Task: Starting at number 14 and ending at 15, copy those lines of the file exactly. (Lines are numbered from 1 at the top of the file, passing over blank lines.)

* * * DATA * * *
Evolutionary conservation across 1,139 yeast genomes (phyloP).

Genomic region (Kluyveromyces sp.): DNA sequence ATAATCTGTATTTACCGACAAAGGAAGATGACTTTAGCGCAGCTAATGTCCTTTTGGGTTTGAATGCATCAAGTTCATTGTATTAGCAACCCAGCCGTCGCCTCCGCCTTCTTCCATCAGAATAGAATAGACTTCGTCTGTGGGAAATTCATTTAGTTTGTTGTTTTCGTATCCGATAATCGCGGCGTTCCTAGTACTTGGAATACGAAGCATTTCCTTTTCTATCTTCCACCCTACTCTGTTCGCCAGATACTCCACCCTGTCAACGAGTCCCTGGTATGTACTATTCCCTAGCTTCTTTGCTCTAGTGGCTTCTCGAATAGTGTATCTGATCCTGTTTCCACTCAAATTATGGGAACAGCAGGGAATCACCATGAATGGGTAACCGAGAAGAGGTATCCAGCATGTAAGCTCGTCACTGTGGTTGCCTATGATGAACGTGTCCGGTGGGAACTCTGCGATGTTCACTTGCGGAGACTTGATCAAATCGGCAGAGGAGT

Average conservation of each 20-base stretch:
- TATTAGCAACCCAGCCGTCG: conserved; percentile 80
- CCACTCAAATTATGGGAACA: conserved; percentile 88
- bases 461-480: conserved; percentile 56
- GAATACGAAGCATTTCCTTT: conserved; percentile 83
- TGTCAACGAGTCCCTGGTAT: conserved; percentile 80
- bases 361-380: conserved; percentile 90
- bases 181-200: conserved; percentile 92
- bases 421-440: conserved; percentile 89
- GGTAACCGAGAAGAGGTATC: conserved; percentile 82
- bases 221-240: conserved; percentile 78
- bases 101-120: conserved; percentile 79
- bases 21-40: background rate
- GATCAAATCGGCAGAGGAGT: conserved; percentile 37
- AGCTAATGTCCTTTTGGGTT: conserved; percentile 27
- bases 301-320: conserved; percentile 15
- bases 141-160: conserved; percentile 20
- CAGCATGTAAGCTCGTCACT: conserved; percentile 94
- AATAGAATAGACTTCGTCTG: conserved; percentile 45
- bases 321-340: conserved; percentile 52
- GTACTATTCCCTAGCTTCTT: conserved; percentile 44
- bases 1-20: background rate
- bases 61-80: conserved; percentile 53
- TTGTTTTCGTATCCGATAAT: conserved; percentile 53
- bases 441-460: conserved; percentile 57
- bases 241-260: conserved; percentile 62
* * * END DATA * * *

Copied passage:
- bases 101-120: conserved; percentile 79
- bases 21-40: background rate